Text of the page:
Little River-Academy vs Cameron Yoe


Little River-Academy takes the field after half-time at Cameron Yoe High School on Friday, 4 October 2013. Despite a valiant fight by the much smaller Little River-Academy, Cameron Yoe – the defending Class 2A Division 1 state champions – went on to win 41 to 10.

Class 2A indicates a high school with 200 to 429 students. Texas splits all the classes (1A is the smallest, 5A is the largest) into two divisions at all levels for championships. See Texas Football Classes and Divisions

Dave and Tomoko with Snacks
Dave and Tomoko with Snacks

Tomoko and our son Ryan (who played varsity football in High School) have been discussing a trip to see a real “Friday Night Lights” type of high school football game for years. This year, Tomoko and I got around to following through on the vision. After some discussion, we picked Cameron Yoe High School, the defending Class 2A, Division 1 state champions. We looked at their schedule and picked their October 4th game against Little River-Academy because that would be a home game at Cameron Yoe high school and it would also be the “homecoming” game – quite significant in a small Texas community like Cameron.

The Frito Pie Was Delicious
The Frito Pie Was Delicious

Food is an important part of the Texas high school football experience. Of course we had hotdogs…which were consumed in seconds. However, hotdogs are not particularly a Texas food. The quintessential Texas football food is “Frito Pie”. This delicacy consists of:

  • A layer of Fritos corn chips…
  • Covered with a layer of chili…
  • Covered in a layer of fluorescent cheese sauce.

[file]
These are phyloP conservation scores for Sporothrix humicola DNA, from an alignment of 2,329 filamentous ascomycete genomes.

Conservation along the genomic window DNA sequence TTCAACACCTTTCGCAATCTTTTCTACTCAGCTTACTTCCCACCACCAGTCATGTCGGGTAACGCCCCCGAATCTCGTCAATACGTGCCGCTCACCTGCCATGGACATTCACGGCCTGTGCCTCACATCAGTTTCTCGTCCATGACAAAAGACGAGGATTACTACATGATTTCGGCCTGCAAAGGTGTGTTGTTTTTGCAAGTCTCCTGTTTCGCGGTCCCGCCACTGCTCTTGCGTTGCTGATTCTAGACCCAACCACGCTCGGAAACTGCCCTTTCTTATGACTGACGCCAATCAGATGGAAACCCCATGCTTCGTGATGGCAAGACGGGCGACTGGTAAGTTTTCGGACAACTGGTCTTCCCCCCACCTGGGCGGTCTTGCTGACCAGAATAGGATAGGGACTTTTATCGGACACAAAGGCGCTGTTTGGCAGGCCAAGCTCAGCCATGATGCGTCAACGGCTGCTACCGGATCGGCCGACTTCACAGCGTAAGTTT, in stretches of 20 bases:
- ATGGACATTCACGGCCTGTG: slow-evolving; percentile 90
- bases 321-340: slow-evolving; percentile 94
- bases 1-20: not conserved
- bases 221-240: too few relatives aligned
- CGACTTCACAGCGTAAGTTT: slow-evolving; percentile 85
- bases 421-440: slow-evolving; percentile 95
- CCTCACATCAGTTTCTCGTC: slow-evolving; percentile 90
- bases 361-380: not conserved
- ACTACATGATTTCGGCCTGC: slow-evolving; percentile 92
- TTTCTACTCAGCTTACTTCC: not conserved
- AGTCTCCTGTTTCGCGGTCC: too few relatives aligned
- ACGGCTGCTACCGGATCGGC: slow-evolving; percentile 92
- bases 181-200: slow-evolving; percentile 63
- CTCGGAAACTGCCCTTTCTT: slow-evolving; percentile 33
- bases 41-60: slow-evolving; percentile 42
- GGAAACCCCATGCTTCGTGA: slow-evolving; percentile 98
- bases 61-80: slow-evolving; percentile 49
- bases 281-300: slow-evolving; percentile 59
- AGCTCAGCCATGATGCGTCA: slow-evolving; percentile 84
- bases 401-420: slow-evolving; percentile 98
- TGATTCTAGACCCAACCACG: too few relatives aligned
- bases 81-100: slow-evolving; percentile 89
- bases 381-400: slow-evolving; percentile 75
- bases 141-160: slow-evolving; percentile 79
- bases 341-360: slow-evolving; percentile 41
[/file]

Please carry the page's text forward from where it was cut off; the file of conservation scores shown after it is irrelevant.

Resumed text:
Those with lactose intolerance need not be concerned by the cheese sauce. No cow is involved. The cheese sauce is made in Sugarland, Texas by Nalco Champion, the premier supplier of engineered fluids to the oil industry.

The game was at Cameron Yoe high school in Cameron, Texas. The Cameron “Yoemen” faced off against the Academy High School “bumblebees” We ended up sitting on the visitor side (Academy High School) because the home side stands were full. The visitor side was actually great. We had front-row seats on the 40 yard line – we were never able to get that close to the action in all the years our son Ryan played football at McNeil High School in Austin.

 Cameron Yoe Homecoming Court and Fathers
Cameron Yoe Homecoming Court and Fathers

One of the advantages of our visitor side seat is that we were able to get a really up-close view of the homecoming court and their fathers coming onto the field. That is, they came on from the North endzone, walked right past us, and lined up at the 50-yard line. They then turned toward the home side and waited. As they were announced, they walked one-by-one across the field toward the home side. After they were all on the home side, the election of the “homecoming queen” was announced and she was crowned. This year’s homecoming queen was a very talented young woman who was the president of the student council and participated in a long list of other activities as well.

Cameron Yoe Football Players in the Band at Half-Time
Cameron Yoe Football Players in the Band at Half-Time

We were also interested to see the number of players who rushed switched roles and played with the band at half-time. Cameron Yoe had four football players and four cheerleaders playing in the band at halftime. While this sort of multi-tasking does occur even at the larger high schools, it is quite common at the smaller high schools and is kind of fun. If you look carefully at the picture at the left, you will see that two of the drummers are actually in football uniforms.

The last thing that Tomoko found really impressive is that Cameron Yoe had a row of seats reserved for alumni of the class of 1963!

By the way, four our Japanese readers, Tomoko reported on the game as well ==> 日本語版

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